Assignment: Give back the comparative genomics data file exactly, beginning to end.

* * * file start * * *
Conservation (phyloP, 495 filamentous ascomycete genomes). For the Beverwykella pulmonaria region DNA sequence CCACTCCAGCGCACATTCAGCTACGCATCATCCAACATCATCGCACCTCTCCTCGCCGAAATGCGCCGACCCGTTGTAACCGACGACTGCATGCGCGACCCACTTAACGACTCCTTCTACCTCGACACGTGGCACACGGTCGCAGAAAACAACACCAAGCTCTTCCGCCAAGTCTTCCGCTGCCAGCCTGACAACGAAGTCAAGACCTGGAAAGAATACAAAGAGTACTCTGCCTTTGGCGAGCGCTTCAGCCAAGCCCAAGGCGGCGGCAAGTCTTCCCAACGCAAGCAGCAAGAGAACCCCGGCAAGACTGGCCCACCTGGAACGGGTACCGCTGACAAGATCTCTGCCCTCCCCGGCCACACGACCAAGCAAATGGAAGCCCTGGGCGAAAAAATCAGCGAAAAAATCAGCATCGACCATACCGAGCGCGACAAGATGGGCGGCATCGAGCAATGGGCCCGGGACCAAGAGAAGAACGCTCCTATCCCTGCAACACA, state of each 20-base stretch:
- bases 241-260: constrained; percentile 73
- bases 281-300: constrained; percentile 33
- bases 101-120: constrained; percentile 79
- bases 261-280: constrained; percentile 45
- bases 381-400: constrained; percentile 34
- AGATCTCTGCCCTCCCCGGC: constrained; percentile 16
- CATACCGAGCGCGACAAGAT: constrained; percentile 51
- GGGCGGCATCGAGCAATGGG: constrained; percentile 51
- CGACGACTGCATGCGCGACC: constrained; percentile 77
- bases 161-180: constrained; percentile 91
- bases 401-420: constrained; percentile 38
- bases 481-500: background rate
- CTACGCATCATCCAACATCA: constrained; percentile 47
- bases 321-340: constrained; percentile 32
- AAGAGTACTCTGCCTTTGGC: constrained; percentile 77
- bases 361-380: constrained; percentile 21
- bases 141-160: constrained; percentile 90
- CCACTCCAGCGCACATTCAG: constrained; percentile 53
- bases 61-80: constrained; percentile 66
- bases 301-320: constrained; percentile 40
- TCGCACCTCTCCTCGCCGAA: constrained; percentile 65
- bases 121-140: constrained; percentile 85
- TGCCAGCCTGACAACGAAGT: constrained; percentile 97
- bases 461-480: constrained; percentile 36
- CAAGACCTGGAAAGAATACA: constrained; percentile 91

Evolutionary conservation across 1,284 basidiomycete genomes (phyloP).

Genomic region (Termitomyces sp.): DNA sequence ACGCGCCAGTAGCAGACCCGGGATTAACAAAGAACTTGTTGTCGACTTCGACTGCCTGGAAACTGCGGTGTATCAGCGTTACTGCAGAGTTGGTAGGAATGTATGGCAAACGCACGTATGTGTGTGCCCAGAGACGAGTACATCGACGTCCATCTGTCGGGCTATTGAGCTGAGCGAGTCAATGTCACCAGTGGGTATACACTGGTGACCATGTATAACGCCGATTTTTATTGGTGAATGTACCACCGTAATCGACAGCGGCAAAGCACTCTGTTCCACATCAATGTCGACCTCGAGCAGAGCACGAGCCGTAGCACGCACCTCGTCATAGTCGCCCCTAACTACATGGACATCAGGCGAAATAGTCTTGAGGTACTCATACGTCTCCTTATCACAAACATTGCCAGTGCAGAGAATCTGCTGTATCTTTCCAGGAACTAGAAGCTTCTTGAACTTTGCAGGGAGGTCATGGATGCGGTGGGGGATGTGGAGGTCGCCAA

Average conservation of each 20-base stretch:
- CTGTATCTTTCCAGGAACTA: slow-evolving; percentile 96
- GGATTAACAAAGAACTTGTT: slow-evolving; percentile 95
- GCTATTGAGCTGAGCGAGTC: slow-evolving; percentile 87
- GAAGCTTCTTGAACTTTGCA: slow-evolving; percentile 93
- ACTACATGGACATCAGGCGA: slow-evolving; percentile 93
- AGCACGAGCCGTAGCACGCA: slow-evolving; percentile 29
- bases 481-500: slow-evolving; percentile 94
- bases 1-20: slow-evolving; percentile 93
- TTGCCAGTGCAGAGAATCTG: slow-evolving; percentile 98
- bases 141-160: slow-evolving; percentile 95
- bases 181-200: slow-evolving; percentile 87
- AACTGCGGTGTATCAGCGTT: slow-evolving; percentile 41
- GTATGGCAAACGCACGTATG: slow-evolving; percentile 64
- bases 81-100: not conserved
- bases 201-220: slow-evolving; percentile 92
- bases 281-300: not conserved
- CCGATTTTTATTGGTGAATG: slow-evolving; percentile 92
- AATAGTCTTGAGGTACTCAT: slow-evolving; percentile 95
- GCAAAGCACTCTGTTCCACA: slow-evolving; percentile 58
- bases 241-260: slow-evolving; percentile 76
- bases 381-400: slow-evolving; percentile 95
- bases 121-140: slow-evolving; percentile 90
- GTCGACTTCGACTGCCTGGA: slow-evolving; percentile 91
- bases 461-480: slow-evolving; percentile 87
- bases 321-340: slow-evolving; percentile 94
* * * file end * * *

Conservation (phyloP, 495 filamentous ascomycete genomes). For the Beverwykella pulmonaria region DNA sequence CCACTCCAGCGCACATTCAGCTACGCATCATCCAACATCATCGCACCTCTCCTCGCCGAAATGCGCCGACCCGTTGTAACCGACGACTGCATGCGCGACCCACTTAACGACTCCTTCTACCTCGACACGTGGCACACGGTCGCAGAAAACAACACCAAGCTCTTCCGCCAAGTCTTCCGCTGCCAGCCTGACAACGAAGTCAAGACCTGGAAAGAATACAAAGAGTACTCTGCCTTTGGCGAGCGCTTCAGCCAAGCCCAAGGCGGCGGCAAGTCTTCCCAACGCAAGCAGCAAGAGAACCCCGGCAAGACTGGCCCACCTGGAACGGGTACCGCTGACAAGATCTCTGCCCTCCCCGGCCACACGACCAAGCAAATGGAAGCCCTGGGCGAAAAAATCAGCGAAAAAATCAGCATCGACCATACCGAGCGCGACAAGATGGGCGGCATCGAGCAATGGGCCCGGGACCAAGAGAAGAACGCTCCTATCCCTGCAACACA, state of each 20-base stretch:
- bases 241-260: constrained; percentile 73
- bases 281-300: constrained; percentile 33
- bases 101-120: constrained; percentile 79
- bases 261-280: constrained; percentile 45
- bases 381-400: constrained; percentile 34
- AGATCTCTGCCCTCCCCGGC: constrained; percentile 16
- CATACCGAGCGCGACAAGAT: constrained; percentile 51
- GGGCGGCATCGAGCAATGGG: constrained; percentile 51
- CGACGACTGCATGCGCGACC: constrained; percentile 77
- bases 161-180: constrained; percentile 91
- bases 401-420: constrained; percentile 38
- bases 481-500: background rate
- CTACGCATCATCCAACATCA: constrained; percentile 47
- bases 321-340: constrained; percentile 32
- AAGAGTACTCTGCCTTTGGC: constrained; percentile 77
- bases 361-380: constrained; percentile 21
- bases 141-160: constrained; percentile 90
- CCACTCCAGCGCACATTCAG: constrained; percentile 53
- bases 61-80: constrained; percentile 66
- bases 301-320: constrained; percentile 40
- TCGCACCTCTCCTCGCCGAA: constrained; percentile 65
- bases 121-140: constrained; percentile 85
- TGCCAGCCTGACAACGAAGT: constrained; percentile 97
- bases 461-480: constrained; percentile 36
- CAAGACCTGGAAAGAATACA: constrained; percentile 91

Evolutionary conservation across 1,284 basidiomycete genomes (phyloP).

Genomic region (Termitomyces sp.): DNA sequence ACGCGCCAGTAGCAGACCCGGGATTAACAAAGAACTTGTTGTCGACTTCGACTGCCTGGAAACTGCGGTGTATCAGCGTTACTGCAGAGTTGGTAGGAATGTATGGCAAACGCACGTATGTGTGTGCCCAGAGACGAGTACATCGACGTCCATCTGTCGGGCTATTGAGCTGAGCGAGTCAATGTCACCAGTGGGTATACACTGGTGACCATGTATAACGCCGATTTTTATTGGTGAATGTACCACCGTAATCGACAGCGGCAAAGCACTCTGTTCCACATCAATGTCGACCTCGAGCAGAGCACGAGCCGTAGCACGCACCTCGTCATAGTCGCCCCTAACTACATGGACATCAGGCGAAATAGTCTTGAGGTACTCATACGTCTCCTTATCACAAACATTGCCAGTGCAGAGAATCTGCTGTATCTTTCCAGGAACTAGAAGCTTCTTGAACTTTGCAGGGAGGTCATGGATGCGGTGGGGGATGTGGAGGTCGCCAA

Average conservation of each 20-base stretch:
- CTGTATCTTTCCAGGAACTA: slow-evolving; percentile 96
- GGATTAACAAAGAACTTGTT: slow-evolving; percentile 95
- GCTATTGAGCTGAGCGAGTC: slow-evolving; percentile 87
- GAAGCTTCTTGAACTTTGCA: slow-evolving; percentile 93
- ACTACATGGACATCAGGCGA: slow-evolving; percentile 93
- AGCACGAGCCGTAGCACGCA: slow-evolving; percentile 29
- bases 481-500: slow-evolving; percentile 94
- bases 1-20: slow-evolving; percentile 93
- TTGCCAGTGCAGAGAATCTG: slow-evolving; percentile 98
- bases 141-160: slow-evolving; percentile 95
- bases 181-200: slow-evolving; percentile 87
- AACTGCGGTGTATCAGCGTT: slow-evolving; percentile 41
- GTATGGCAAACGCACGTATG: slow-evolving; percentile 64
- bases 81-100: not conserved
- bases 201-220: slow-evolving; percentile 92
- bases 281-300: not conserved
- CCGATTTTTATTGGTGAATG: slow-evolving; percentile 92
- AATAGTCTTGAGGTACTCAT: slow-evolving; percentile 95
- GCAAAGCACTCTGTTCCACA: slow-evolving; percentile 58
- bases 241-260: slow-evolving; percentile 76
- bases 381-400: slow-evolving; percentile 95
- bases 121-140: slow-evolving; percentile 90
- GTCGACTTCGACTGCCTGGA: slow-evolving; percentile 91
- bases 461-480: slow-evolving; percentile 87
- bases 321-340: slow-evolving; percentile 94